I’ve already received a couple of great comments regarding things that were on people’s minds. The first that came in was from Kathy. She wrote: “Obviously because of my job being eliminated, here’s what’s on my mind: people in our society 60 years old and older and [their] financial security (or lack thereof). I have the skills to get another job, probably at a lower salary. But what of the millions of people who don’t have marketable skills and are struggling. They’re not poor, they’ve worked all their lives but now are seriously struggling. What as a society do we do for them?”
Let me share a few thoughts about what we can do for our sisters and brothers over the age of 60 and then invite you into the conversation.
The first thing that Kathy’s comments draw to mind is a difficult reality: that some marginalized groups get more attention than others. Many of our conversations regarding oppression these days focus on things like racial/ethnic background, sexual orientation, and gender identity, and – to a lesser degree – gender. One of the most overlooked issues of our time is ageism.
So how do we change that?
The easiest way for that to begin to change is for individuals to do what Kathy did: tell our stories and name our truths. As a member of the LGBTQI community, one of the things we taught the world is the power of sharing our stories through a process called “coming out”. As more and more of us came out and talked openly about our experiences of discrimination and oppression, things began to change. I believe if more people over the age of 60 began sharing their experiences and challenges related to the way society treats them, our sensitivity and awareness would grow. And out of that, public policy most likely would adapt to meet emerging needs as well.
Let me stop here for a moment and share a reflection based on my years of service as a pastor. Over the years I’ve notice that many folks over the age of 60 don’t share their painful experiences. They keep their frustrations and challenges to themselves. As a result, they often internalize some degree of shame and despair.
I’ve heard stories, for instance, about how some doctors are quick to dismiss the medical concerns of seniors by saying, “You’re just getting older. What do you expect?” I’ve heard others denied training opportunities because the training events were targeted to “those under 40”. These experiences cause those over 60 to doubt themselves and feel invisible.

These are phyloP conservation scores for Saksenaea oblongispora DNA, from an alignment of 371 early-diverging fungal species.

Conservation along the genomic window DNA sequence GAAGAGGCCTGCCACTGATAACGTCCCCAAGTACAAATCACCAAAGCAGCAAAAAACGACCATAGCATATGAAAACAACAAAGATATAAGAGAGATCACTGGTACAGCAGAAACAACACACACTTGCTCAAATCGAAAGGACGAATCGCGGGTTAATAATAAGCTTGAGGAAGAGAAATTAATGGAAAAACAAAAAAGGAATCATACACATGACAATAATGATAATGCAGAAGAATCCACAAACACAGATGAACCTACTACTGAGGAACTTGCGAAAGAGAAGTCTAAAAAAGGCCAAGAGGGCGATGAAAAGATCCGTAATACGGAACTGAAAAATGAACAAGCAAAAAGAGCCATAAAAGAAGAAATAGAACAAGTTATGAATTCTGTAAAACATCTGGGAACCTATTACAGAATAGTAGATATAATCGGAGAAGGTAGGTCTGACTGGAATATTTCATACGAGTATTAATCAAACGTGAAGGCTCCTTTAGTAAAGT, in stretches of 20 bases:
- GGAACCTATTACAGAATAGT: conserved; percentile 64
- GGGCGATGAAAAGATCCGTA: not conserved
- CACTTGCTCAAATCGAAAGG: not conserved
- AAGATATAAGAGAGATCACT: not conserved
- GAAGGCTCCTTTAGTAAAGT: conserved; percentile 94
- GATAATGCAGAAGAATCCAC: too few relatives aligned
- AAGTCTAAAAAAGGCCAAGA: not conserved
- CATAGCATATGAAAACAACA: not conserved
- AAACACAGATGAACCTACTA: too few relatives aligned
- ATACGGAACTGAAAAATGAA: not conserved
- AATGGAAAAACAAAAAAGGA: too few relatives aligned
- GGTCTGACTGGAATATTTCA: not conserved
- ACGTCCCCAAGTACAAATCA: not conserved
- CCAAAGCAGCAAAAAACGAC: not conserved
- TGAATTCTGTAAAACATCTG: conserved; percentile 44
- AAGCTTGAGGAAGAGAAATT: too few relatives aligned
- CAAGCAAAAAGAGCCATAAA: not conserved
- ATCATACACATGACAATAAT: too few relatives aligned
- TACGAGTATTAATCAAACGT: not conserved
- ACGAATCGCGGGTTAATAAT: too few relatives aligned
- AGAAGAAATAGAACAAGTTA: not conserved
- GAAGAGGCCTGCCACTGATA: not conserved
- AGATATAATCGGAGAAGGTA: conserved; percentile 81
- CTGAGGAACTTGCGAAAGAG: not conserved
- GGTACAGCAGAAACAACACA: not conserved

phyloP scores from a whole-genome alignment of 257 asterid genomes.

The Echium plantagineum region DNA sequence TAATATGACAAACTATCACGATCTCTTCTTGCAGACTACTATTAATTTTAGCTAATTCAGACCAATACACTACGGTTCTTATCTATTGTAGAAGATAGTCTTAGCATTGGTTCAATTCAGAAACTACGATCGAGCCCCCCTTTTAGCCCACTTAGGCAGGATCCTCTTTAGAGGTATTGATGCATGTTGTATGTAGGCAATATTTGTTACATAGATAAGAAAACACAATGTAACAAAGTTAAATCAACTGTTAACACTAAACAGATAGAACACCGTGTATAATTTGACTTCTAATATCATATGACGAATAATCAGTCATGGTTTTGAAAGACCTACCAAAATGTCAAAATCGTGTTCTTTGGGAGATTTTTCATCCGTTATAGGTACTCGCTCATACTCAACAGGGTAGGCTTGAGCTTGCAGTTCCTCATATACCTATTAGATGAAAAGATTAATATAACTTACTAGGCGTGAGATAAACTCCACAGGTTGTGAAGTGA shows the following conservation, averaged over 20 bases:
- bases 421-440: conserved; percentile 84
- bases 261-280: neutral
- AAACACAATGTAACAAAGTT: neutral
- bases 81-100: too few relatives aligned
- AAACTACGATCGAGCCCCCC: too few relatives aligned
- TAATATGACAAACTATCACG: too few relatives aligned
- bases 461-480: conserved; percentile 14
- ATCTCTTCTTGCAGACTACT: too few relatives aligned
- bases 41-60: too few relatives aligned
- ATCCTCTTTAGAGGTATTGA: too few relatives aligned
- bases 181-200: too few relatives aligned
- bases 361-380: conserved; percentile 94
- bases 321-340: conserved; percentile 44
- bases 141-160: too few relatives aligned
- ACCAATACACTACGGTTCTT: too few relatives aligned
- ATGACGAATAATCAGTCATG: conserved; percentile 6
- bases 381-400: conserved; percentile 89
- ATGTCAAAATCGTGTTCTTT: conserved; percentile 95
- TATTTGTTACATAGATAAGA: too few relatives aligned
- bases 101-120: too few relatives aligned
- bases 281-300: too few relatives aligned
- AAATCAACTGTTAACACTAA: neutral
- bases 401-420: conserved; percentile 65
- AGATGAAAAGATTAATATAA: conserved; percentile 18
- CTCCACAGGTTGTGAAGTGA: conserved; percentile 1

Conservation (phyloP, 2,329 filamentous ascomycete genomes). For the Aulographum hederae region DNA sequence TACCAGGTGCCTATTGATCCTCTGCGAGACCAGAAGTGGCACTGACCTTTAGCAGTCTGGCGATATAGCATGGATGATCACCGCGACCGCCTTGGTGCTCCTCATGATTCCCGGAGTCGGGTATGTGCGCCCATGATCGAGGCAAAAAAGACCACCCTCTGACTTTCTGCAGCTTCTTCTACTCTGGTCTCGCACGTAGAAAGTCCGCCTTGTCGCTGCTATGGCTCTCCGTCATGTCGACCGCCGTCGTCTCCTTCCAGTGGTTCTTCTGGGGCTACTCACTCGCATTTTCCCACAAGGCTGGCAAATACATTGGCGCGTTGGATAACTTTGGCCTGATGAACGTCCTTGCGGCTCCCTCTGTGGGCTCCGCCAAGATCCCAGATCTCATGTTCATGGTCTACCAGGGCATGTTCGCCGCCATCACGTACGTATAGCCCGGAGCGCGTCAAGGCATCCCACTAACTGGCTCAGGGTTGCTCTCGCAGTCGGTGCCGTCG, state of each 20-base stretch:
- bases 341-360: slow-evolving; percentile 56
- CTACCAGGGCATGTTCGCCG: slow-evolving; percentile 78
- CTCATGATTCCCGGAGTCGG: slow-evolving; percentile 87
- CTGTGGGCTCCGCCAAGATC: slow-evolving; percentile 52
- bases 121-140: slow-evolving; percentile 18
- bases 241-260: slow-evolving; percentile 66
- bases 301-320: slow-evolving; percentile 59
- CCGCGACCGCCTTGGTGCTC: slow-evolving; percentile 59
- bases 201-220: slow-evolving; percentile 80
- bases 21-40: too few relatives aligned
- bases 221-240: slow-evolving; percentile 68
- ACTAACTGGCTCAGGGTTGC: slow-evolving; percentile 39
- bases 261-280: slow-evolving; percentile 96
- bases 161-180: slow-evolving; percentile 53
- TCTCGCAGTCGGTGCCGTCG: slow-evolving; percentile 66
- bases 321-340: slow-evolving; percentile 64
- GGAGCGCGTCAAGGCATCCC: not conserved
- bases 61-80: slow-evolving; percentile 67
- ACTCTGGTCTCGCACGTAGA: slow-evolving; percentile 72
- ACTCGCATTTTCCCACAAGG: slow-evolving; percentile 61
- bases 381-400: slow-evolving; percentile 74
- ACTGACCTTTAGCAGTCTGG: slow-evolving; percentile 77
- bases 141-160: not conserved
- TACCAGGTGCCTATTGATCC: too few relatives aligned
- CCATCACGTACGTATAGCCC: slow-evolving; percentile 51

Sadly, we in the church often play into ageism. A church full of 20-somethings is often publicly praised – while churches that have too many “white hair-eds” are ridiculed or dismissed. I’ve seen denominational bodies such as associations and conferences add extra committee assignments to younger clergypersons – while completely ignoring the gifts and graces of those older clergy who have retired. In my own denomination, we have given MUCH attention to clergy who are in their 20’s and 30’s: all the while ignoring those clergy who are over the age of 50 (much less 60). Imagine the outcry if secular corporations were so blatant in their efforts! If we in the local churches want society to change and value older individuals, then we need to start doing that ourselves!
So the first step, I would say, is attitudinal. We must begin changing attitudes and values by having the courage and willingness to be vulnerable and share our stories.
Secondly, we need to take action. First and foremost this means that if we encounter experiences of discrimination based upon age, we need to report it so that legal action can be taken to hold individuals (and corporations) responsible.
Second, I’m a big believer in a movement known as buycotts. Unlike boycotts (which seek to penalize companies that do things we don’t agree with by avoiding their products), buycotts are about rewarding businesses that do the right thing by intentionally purchasing their products.
Kathy’s post motivated me to contact the American Association of Retired Persons to see if they have a published list of those companies that do an exemplary job in employing and supporting older Americans. When I get such a list, I’ll post it on my blog. Buycotts can be a VERY effective way of encouraging businesses to do the right thing.
The third thing that we can do is work to provide ongoing training skills in our local churches and community centers that keep older workers up to date on job skills. Local churches could balance the parenting classes they offer to young parents with technology classes for seniors. And in addition to offering grief support groups for seniors who have lost their spouses, we could offer employment support groups for seniors who are in the process of vocationally transitioning.
If we work together to change attitudes; empower people to hold employers legally accountable for their discriminatory actions; and provide more resources for those over the age of 50 as they negotiate ALL of life’s challenges then I think we could move into a world where ageism is minimized and people of all ages and skill levels can be valued.
Of course, the things I mentioned are only the tip of the iceberg. What other ideas do you have for how we might individually and collectively support those over the age of 60 who are facing vocational challenges and transitions?